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4434Engineering Statics
http://www.merlot.org/merlot/viewMaterial.htm?id=519762
This online course comes from the Open Learning Initiative (OLI) by Carnegie Mellon. "The course includes self-guiding materials and activities, and is ideal for independent learners, or instructors trying out this course package.״״Statics is a sophomore level engineering course, offered in all mechanical and civil engineering programs. We study methods of quantifying the forces between bodies, for example parts of mechanical, structural, and biological systems.״״Statics is the study of methods for quantifying the forces between bodies. Forces are responsible for maintaining balance and causing motion of bodies, or changes in their shape. Motion and changes in shape are critical to the functionality of artifacts in the man-made world and to phenomena in the natural world. Statics is essential preparation for many branches of engineering, for example mechanical, civil, aeronautical, and bioengineering, which collectively address these various consequences of forces.״1.050 Engineering Mechanics I
http://www.merlot.org/merlot/viewMaterial.htm?id=680810
This subject provides an introduction to the mechanics of materials and structures. You will be introduced to and become familiar with all relevant physical properties and fundamental laws governing the behavior of materials and structures and you will learn how to solve a variety of problems of interest to civil and environmental engineers. While there will be a chance for you to put your mathematical skills obtained in 18.01, 18.02, and eventually 18.03 to use in this subject, the emphasis is on the physical understanding of why a material or structure behaves the way it does in the engineering design of materials and structures.1.105 Solid Mechanics Laboratory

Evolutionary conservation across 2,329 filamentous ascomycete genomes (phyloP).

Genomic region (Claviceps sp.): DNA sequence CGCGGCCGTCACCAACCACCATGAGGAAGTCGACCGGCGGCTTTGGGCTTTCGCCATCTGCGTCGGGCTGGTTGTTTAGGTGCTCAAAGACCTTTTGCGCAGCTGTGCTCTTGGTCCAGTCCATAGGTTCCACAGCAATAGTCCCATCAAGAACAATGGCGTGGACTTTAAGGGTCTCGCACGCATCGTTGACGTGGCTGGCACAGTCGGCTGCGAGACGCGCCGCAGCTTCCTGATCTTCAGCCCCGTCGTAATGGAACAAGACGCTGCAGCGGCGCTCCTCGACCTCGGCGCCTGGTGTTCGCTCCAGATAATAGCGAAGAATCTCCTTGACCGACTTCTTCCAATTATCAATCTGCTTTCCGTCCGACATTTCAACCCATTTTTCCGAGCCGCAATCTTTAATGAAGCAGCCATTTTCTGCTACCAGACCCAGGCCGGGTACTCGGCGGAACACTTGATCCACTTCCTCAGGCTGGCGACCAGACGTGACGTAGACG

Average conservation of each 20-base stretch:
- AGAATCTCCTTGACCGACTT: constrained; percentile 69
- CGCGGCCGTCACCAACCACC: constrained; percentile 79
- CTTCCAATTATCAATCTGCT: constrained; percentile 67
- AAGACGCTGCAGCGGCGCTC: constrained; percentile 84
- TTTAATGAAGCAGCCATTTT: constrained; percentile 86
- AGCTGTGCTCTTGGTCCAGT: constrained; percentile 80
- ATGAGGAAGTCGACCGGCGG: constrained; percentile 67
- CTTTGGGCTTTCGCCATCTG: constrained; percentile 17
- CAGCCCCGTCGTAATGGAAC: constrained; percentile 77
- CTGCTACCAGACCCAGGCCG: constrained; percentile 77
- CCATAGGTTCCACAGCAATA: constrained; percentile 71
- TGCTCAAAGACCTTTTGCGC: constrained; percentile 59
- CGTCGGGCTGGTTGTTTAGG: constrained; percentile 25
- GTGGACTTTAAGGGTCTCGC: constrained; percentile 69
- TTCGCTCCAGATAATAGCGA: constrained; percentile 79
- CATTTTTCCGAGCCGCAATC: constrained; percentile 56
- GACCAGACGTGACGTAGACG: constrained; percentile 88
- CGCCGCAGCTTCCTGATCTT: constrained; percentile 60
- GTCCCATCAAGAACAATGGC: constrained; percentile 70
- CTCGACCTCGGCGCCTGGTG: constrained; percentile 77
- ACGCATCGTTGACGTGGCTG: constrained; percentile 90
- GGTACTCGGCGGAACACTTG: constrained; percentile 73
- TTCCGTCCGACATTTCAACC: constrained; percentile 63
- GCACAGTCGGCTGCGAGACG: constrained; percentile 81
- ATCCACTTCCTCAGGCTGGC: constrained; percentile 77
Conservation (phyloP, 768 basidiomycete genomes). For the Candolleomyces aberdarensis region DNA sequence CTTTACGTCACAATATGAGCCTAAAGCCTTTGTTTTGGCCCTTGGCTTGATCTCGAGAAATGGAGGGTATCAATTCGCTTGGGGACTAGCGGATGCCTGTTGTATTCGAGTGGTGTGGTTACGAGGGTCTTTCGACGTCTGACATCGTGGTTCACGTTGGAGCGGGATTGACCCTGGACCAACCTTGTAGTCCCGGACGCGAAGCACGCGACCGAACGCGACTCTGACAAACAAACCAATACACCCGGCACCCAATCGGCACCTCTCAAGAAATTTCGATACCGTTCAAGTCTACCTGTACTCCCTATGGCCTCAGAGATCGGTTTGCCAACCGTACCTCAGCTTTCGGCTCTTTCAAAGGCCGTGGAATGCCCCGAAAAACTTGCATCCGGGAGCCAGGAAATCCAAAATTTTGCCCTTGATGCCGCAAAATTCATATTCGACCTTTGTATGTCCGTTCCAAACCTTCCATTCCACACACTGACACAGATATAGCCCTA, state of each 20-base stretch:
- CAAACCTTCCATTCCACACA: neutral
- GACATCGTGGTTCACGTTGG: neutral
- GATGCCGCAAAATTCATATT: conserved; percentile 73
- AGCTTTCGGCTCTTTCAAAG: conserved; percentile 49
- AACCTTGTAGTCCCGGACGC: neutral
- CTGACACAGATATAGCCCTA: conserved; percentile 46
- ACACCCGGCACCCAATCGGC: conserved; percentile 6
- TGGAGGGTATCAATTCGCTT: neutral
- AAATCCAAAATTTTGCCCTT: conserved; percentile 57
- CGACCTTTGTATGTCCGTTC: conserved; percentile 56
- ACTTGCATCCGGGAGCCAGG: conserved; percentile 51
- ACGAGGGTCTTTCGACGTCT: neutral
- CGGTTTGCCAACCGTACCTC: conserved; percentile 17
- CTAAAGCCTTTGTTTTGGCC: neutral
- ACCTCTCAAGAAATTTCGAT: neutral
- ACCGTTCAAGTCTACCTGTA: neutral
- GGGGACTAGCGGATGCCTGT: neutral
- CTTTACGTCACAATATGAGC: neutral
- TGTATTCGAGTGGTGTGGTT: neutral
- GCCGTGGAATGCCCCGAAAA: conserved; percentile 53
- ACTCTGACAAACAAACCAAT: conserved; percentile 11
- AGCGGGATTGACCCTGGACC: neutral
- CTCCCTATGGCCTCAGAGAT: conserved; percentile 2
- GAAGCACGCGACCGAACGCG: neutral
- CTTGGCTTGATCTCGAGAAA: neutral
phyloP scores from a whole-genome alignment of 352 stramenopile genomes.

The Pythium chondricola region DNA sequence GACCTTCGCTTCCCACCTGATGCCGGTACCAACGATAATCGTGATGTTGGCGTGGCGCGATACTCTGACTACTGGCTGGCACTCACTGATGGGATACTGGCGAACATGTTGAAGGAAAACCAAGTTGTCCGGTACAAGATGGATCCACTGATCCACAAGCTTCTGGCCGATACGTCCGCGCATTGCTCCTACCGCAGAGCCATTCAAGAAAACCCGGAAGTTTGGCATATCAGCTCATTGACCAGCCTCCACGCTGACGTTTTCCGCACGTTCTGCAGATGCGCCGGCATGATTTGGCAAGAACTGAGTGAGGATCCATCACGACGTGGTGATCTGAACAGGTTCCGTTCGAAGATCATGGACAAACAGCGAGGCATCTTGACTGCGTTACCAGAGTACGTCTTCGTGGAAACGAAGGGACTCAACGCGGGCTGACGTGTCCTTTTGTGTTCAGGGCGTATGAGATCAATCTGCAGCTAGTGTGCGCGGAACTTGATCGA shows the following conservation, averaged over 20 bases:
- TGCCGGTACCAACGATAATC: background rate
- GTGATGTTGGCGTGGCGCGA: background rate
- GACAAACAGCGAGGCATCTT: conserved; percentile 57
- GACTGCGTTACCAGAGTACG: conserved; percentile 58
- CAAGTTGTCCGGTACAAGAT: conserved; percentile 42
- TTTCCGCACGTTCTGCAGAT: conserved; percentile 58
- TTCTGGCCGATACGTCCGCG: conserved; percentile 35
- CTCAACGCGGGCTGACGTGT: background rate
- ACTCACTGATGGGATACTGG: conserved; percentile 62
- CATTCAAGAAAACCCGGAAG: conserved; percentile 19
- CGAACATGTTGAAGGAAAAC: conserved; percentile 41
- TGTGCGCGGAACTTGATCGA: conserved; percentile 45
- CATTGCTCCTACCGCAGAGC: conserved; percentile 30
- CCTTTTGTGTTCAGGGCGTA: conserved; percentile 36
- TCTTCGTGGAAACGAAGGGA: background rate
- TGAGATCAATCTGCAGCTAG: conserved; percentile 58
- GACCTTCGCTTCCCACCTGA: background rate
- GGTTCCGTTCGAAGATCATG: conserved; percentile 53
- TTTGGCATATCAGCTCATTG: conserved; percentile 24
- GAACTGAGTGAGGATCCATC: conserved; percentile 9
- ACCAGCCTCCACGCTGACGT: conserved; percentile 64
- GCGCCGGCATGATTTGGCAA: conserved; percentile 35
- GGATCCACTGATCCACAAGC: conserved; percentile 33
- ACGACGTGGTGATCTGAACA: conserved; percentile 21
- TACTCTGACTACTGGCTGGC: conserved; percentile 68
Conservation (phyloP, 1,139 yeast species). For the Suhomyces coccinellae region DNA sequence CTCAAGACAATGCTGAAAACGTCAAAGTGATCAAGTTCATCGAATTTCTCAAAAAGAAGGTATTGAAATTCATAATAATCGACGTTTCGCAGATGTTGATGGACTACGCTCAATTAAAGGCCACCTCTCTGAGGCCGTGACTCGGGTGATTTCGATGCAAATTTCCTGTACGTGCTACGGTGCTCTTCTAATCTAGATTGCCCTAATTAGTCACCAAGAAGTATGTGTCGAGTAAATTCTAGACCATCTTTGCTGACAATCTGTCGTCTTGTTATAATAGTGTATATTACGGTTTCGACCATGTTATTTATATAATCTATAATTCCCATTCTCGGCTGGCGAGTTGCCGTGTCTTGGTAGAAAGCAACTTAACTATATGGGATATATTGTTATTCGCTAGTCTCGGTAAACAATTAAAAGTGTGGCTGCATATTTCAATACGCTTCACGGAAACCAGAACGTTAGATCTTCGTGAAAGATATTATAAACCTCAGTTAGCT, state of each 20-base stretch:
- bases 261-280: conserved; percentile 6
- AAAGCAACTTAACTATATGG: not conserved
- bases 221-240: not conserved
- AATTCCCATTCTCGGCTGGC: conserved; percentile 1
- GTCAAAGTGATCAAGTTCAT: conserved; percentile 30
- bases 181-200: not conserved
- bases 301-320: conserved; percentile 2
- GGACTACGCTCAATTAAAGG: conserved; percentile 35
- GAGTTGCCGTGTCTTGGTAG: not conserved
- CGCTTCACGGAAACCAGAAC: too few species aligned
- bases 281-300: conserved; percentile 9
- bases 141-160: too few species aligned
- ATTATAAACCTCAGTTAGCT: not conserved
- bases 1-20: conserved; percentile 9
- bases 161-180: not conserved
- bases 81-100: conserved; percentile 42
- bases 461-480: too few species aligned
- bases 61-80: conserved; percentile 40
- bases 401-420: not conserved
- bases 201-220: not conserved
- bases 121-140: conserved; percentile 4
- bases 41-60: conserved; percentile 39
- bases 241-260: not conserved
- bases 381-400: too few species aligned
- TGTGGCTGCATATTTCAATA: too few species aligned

http://www.merlot.org/merlot/viewMaterial.htm?id=680792
This course introduces students to basic properties of structural materials and behavior of simple structural elements and systems through a series of experiments. Students learn experimental technique, data collection, reduction and analysis, and presentation of results. Students generally take this subject during the same semester as 1.050, Solid Mechanics.1.361 / 1.032 / 1.366 Advanced Soil Mechanics
http://www.merlot.org/merlot/viewMaterial.htm?id=681119
This class presents the application of principles of soil mechanics. It considers the following topics: the origin and nature of soils; soil classification; the effective stress principle; hydraulic conductivity and seepage; stress-strain-strength behavior of cohesionless and cohesive soils and application to lateral earth stresses; bearing capacity and slope stability; consolidation theory and settlement analysis; and laboratory and field methods for evaluation of soil properties in design practice.16.050 Thermal Energy
http://www.merlot.org/merlot/viewMaterial.htm?id=591330
This course is taught in four main parts. The first is a review of fundamental thermodynamic concepts (e.g. energy exchange in propulsion and power processes), and is followed by the second law (e.g. reversibility and irreversibility, lost work). Next are applications of thermodynamics to engineering systems (e.g. propulsion and power cycles, thermo chemistry), and the course concludes with fundamentals of heat transfer (e.g. heat exchange in aerospace devices).2.003J / 1.053J Dynamics and Control I
http://www.merlot.org/merlot/viewMaterial.htm?id=591279